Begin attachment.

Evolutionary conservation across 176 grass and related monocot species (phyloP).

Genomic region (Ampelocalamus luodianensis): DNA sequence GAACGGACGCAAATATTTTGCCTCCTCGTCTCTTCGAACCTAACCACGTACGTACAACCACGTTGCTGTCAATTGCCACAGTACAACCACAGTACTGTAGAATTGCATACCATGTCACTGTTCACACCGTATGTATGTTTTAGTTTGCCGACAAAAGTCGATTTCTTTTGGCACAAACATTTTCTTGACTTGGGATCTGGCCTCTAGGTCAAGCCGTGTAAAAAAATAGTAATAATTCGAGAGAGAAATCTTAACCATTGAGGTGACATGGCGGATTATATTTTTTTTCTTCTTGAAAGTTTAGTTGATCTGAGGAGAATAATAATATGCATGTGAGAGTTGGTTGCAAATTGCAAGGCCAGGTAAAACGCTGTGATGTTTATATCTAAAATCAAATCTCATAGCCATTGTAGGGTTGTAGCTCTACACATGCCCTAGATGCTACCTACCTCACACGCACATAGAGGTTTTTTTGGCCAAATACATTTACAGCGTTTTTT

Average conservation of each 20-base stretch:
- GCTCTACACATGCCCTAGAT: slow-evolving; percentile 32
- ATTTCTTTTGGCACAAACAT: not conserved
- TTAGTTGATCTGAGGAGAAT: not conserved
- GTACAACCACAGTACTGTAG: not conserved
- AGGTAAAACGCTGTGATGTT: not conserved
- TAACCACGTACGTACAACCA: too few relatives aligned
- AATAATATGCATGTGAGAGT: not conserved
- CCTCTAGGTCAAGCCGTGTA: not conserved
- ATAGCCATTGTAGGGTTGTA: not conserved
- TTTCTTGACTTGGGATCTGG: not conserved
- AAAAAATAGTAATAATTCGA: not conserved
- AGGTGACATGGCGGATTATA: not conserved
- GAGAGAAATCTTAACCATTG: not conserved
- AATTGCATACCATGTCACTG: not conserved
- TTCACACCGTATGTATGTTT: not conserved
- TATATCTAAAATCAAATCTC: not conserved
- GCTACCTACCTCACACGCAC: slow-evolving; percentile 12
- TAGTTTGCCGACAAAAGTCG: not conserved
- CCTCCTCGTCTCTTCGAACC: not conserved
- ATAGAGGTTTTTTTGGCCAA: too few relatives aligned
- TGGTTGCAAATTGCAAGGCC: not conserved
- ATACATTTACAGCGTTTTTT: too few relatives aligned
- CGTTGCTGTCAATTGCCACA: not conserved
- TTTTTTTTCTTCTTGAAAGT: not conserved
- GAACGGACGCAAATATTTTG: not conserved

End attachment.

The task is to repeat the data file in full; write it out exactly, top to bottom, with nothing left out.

Evolutionary conservation across 176 grass and related monocot species (phyloP).

Genomic region (Ampelocalamus luodianensis): DNA sequence GAACGGACGCAAATATTTTGCCTCCTCGTCTCTTCGAACCTAACCACGTACGTACAACCACGTTGCTGTCAATTGCCACAGTACAACCACAGTACTGTAGAATTGCATACCATGTCACTGTTCACACCGTATGTATGTTTTAGTTTGCCGACAAAAGTCGATTTCTTTTGGCACAAACATTTTCTTGACTTGGGATCTGGCCTCTAGGTCAAGCCGTGTAAAAAAATAGTAATAATTCGAGAGAGAAATCTTAACCATTGAGGTGACATGGCGGATTATATTTTTTTTCTTCTTGAAAGTTTAGTTGATCTGAGGAGAATAATAATATGCATGTGAGAGTTGGTTGCAAATTGCAAGGCCAGGTAAAACGCTGTGATGTTTATATCTAAAATCAAATCTCATAGCCATTGTAGGGTTGTAGCTCTACACATGCCCTAGATGCTACCTACCTCACACGCACATAGAGGTTTTTTTGGCCAAATACATTTACAGCGTTTTTT

Average conservation of each 20-base stretch:
- GCTCTACACATGCCCTAGAT: slow-evolving; percentile 32
- ATTTCTTTTGGCACAAACAT: not conserved
- TTAGTTGATCTGAGGAGAAT: not conserved
- GTACAACCACAGTACTGTAG: not conserved
- AGGTAAAACGCTGTGATGTT: not conserved
- TAACCACGTACGTACAACCA: too few relatives aligned
- AATAATATGCATGTGAGAGT: not conserved
- CCTCTAGGTCAAGCCGTGTA: not conserved
- ATAGCCATTGTAGGGTTGTA: not conserved
- TTTCTTGACTTGGGATCTGG: not conserved
- AAAAAATAGTAATAATTCGA: not conserved
- AGGTGACATGGCGGATTATA: not conserved
- GAGAGAAATCTTAACCATTG: not conserved
- AATTGCATACCATGTCACTG: not conserved
- TTCACACCGTATGTATGTTT: not conserved
- TATATCTAAAATCAAATCTC: not conserved
- GCTACCTACCTCACACGCAC: slow-evolving; percentile 12
- TAGTTTGCCGACAAAAGTCG: not conserved
- CCTCCTCGTCTCTTCGAACC: not conserved
- ATAGAGGTTTTTTTGGCCAA: too few relatives aligned
- TGGTTGCAAATTGCAAGGCC: not conserved
- ATACATTTACAGCGTTTTTT: too few relatives aligned
- CGTTGCTGTCAATTGCCACA: not conserved
- TTTTTTTTCTTCTTGAAAGT: not conserved
- GAACGGACGCAAATATTTTG: not conserved